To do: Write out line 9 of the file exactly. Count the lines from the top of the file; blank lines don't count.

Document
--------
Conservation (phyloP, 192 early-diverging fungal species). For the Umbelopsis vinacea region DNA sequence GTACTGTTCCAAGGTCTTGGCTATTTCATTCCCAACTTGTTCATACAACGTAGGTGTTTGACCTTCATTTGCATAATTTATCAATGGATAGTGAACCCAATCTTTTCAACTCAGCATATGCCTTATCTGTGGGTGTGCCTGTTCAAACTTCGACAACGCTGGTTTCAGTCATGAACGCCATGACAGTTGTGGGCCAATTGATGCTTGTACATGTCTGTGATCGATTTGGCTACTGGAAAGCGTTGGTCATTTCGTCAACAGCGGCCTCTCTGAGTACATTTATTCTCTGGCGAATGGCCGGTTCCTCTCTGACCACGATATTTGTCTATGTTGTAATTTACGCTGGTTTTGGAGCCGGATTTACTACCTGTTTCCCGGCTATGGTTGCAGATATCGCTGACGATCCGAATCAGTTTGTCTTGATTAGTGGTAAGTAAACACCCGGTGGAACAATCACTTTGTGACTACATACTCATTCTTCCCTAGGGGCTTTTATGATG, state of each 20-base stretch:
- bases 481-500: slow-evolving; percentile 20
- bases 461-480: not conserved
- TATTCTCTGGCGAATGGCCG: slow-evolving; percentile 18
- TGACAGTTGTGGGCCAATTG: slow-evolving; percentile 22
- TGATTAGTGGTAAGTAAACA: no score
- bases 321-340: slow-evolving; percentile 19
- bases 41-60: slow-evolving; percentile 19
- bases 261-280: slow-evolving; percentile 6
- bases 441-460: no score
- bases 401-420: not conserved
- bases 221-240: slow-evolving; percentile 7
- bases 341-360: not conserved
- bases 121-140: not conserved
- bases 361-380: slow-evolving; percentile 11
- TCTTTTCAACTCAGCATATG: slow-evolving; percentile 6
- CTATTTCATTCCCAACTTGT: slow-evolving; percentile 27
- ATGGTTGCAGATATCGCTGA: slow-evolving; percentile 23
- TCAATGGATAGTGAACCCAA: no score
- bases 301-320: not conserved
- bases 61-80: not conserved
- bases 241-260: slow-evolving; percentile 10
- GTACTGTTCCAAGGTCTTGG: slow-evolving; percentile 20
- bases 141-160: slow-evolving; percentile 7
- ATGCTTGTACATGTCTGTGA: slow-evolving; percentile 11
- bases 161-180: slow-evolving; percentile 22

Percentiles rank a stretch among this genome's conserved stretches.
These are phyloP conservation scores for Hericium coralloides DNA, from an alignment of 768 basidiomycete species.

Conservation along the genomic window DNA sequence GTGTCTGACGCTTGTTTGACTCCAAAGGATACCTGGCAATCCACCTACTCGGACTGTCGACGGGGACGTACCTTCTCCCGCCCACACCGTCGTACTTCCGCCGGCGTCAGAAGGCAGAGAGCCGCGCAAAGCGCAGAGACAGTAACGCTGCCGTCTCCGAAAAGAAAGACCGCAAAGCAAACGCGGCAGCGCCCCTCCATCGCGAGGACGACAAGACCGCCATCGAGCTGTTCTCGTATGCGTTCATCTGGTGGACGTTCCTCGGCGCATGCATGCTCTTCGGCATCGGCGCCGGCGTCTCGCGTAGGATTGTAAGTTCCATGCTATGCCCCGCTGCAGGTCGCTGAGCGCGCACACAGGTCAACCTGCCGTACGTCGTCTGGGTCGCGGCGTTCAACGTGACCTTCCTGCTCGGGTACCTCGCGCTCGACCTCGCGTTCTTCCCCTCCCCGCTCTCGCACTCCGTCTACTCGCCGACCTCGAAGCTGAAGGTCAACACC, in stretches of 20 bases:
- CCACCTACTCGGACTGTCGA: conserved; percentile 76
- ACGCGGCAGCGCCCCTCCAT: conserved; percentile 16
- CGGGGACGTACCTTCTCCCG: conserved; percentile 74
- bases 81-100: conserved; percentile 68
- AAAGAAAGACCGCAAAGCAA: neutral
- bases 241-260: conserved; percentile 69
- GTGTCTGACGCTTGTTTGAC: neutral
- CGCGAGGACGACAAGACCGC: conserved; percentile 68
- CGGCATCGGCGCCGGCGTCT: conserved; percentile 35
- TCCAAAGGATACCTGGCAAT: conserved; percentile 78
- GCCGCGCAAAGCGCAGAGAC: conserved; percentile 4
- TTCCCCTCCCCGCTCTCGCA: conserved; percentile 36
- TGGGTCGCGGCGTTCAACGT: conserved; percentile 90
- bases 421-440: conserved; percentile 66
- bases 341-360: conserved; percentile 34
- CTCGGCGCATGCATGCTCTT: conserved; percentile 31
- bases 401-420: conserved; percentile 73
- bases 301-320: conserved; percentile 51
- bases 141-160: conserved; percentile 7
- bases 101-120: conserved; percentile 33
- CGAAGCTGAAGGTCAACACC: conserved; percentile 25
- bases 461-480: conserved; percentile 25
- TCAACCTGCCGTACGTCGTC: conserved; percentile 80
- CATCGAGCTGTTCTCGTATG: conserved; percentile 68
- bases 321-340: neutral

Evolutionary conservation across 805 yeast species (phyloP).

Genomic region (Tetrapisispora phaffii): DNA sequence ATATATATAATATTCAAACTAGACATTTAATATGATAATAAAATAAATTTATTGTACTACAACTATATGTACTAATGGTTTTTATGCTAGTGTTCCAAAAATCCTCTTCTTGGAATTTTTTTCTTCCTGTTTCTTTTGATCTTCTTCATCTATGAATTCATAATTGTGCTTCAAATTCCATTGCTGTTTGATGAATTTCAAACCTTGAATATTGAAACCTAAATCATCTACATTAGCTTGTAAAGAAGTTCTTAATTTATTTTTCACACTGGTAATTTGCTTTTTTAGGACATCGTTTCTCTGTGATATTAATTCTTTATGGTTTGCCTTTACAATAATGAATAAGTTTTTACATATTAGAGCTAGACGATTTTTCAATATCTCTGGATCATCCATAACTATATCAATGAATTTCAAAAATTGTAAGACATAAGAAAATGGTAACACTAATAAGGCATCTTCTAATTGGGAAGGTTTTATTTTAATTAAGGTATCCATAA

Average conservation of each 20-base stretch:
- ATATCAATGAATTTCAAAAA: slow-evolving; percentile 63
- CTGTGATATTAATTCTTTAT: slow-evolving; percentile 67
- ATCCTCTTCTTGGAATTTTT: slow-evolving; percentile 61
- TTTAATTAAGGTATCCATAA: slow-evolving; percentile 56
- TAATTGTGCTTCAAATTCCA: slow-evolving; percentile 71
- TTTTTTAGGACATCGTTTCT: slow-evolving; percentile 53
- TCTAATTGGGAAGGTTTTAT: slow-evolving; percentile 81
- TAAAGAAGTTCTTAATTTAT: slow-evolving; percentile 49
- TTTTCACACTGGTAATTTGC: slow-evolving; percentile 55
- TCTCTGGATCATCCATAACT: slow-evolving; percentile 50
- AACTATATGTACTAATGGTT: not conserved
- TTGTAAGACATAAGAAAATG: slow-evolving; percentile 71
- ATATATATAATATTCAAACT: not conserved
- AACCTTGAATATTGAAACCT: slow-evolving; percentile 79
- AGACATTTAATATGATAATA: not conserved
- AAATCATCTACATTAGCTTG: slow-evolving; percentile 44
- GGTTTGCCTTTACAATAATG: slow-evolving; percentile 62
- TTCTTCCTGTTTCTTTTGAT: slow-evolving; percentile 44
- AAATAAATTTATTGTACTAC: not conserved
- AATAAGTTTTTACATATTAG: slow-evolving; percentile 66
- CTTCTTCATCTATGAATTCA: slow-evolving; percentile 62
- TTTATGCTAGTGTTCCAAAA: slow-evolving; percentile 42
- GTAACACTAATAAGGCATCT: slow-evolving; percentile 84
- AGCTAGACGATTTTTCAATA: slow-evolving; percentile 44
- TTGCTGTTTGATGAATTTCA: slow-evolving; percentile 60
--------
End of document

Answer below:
- bases 261-280: slow-evolving; percentile 6